The Simple Mechanics: Comments on the caucus blog @ the NYT

Eoin Purcell

Sometimes its the simple things that cause the most trouble
The Caucus Blog is one of the best innovations I have come across in the US Election* (And by picking it I don’t mean to diss any of the dozens of other Main Stream/Net Native and Personal Election blogs out there). The New York Times has accomplished a lot with this blog, posting just enough to keep interest alive (look at the comment counts), posting material that would never reach the paper, live blogging events and tying together a really wonderful all round election coverage.

But they posted today about comments and I think it goes to the heart of the issue for publishers of all sorts, be they newspapers, books or magazines:

Passions are hot; tensions are high. We’re facing yet another series of extremely competitive contests in the Democratic presidential primary race, and many of you have chosen your candidate and ardently defend your choice on this site.

But if you choose to offer your comments here, please refrain (we ask again) from name-calling. None of you deserve to be called an idiot, a moron, a juvenile, racist or sexist.

There is more and you should read it too because it hits all teh problem buttons when it comes to comments. My key concern is the anonymity one though:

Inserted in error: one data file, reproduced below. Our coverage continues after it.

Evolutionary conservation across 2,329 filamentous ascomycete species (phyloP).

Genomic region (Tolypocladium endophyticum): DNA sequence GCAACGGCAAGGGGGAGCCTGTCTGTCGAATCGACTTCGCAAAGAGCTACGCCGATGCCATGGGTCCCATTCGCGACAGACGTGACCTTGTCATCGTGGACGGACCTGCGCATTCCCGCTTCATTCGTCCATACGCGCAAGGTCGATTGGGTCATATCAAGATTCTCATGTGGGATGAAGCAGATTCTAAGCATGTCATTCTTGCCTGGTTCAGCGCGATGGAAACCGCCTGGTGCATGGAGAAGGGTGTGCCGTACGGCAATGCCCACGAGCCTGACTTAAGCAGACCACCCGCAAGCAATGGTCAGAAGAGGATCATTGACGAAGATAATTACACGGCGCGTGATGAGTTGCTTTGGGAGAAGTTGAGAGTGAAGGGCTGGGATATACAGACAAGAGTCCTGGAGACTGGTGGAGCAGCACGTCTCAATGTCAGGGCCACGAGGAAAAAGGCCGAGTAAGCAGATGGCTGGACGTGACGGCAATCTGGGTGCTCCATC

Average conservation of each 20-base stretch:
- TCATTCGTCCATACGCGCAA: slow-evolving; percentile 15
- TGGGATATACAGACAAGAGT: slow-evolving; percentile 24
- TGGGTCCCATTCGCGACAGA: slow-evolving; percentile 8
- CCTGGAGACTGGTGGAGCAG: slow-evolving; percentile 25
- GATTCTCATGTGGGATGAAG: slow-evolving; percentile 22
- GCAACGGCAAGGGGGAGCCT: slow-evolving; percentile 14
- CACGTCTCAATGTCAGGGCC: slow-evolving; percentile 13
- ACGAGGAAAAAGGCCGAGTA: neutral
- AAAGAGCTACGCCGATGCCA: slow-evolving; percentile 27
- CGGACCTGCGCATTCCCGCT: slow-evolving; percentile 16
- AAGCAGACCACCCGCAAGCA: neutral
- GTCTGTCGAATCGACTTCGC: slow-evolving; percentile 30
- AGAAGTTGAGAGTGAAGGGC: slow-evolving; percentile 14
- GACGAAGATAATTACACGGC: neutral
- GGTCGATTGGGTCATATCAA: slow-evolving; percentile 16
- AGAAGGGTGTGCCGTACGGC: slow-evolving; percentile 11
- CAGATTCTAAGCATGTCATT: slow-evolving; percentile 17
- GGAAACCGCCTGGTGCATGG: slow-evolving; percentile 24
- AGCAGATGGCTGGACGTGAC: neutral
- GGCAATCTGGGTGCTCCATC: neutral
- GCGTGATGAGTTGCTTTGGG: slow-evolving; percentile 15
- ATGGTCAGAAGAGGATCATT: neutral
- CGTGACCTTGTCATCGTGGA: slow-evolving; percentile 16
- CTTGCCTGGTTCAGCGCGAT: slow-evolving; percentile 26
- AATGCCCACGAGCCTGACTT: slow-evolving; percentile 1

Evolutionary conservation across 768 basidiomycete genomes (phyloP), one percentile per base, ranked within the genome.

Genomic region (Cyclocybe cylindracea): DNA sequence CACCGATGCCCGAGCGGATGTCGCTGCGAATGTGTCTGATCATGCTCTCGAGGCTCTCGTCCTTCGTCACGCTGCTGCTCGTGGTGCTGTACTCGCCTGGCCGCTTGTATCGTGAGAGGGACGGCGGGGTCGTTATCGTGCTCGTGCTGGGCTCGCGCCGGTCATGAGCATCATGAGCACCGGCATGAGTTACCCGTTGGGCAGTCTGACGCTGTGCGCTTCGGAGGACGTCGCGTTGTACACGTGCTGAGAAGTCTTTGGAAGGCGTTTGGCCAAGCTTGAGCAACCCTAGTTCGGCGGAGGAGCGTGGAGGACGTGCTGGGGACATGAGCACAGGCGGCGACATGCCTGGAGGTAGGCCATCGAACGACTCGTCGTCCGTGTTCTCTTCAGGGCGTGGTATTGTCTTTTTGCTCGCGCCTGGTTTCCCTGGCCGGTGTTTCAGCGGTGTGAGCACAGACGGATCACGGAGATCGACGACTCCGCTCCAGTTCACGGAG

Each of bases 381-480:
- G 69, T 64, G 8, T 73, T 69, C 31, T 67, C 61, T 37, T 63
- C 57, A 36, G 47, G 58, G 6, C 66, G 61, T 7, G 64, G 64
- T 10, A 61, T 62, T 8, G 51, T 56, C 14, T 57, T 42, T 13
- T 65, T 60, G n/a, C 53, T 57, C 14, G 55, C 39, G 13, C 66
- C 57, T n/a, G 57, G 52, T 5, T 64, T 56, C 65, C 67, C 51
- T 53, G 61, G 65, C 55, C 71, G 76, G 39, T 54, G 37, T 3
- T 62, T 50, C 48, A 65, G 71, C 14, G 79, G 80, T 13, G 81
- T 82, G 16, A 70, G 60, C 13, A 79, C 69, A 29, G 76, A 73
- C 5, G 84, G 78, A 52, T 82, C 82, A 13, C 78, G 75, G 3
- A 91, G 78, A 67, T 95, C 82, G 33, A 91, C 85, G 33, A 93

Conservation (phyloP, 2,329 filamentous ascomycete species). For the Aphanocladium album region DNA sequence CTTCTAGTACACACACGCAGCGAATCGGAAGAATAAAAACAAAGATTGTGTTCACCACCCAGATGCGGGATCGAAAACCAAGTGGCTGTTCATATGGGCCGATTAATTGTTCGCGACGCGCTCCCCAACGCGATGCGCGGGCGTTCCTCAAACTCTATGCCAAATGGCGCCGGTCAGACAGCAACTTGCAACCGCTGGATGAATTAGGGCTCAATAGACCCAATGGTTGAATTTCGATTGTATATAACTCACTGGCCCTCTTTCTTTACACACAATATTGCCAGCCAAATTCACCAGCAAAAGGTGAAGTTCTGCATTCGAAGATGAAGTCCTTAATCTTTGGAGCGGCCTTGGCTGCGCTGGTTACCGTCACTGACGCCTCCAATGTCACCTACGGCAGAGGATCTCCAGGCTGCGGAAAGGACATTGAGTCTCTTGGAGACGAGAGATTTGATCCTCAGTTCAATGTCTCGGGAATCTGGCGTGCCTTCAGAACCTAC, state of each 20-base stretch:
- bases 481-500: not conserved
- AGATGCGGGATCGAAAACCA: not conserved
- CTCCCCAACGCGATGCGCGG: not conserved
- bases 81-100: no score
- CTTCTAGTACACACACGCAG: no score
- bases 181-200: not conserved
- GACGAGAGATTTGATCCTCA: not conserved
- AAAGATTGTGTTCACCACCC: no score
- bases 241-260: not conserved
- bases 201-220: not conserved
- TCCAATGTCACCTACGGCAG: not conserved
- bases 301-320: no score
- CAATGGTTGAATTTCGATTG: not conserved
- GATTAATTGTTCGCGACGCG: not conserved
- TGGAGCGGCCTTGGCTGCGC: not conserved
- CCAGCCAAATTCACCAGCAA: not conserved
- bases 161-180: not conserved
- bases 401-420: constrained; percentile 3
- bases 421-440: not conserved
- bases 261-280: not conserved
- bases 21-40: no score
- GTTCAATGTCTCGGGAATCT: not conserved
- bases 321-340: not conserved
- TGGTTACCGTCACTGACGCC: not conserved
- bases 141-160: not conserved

Third, we will continue to ask that you use a name as close to your own as possible. We discourage people from trying to post under several names or aliases or nicknames. It’s dishonest and unfair to others who assume they’re reading a thread with many voices, as opposed to repetitive chatter.

I can’t agree more, the use of pseudonyms just ruins discussion boards and enables commentors to go astray so easily. It encourages rapid and wild statements without fear of repercussion. I wish the web was so transparent that everyone knew who everyone else was. It would make policing comments easier, make providing forums like The Caucus Blog easier and generally make teh web a better place, and I know many people disagree but I just cannot help but feel anonymity has led us down the wrong track on the web.

You won’t change my mind,
Eoin

* The ACTUAL election is going to be such a let down after the Democratic contest ends! Whenever that is.

Advertisements

2 comments

  1. Not an attempt to change your mind, as I think it’s undeniable that the use of pseudonyms and anonymity has created all kinds of problems, but do you not think that they also have led us to places, good places, that we would never have reached had that fear of repercussion existed?

  2. Eolai,

    There is definitely that element which I agree is a great counterweight to my position. I just think that on balance the overall thrust of the anonymity argument lies against it!

    Eoin

Leave a Reply

Fill in your details below or click an icon to log in:

WordPress.com Logo

You are commenting using your WordPress.com account. Log Out / Change )

Twitter picture

You are commenting using your Twitter account. Log Out / Change )

Facebook photo

You are commenting using your Facebook account. Log Out / Change )

Google+ photo

You are commenting using your Google+ account. Log Out / Change )

Connecting to %s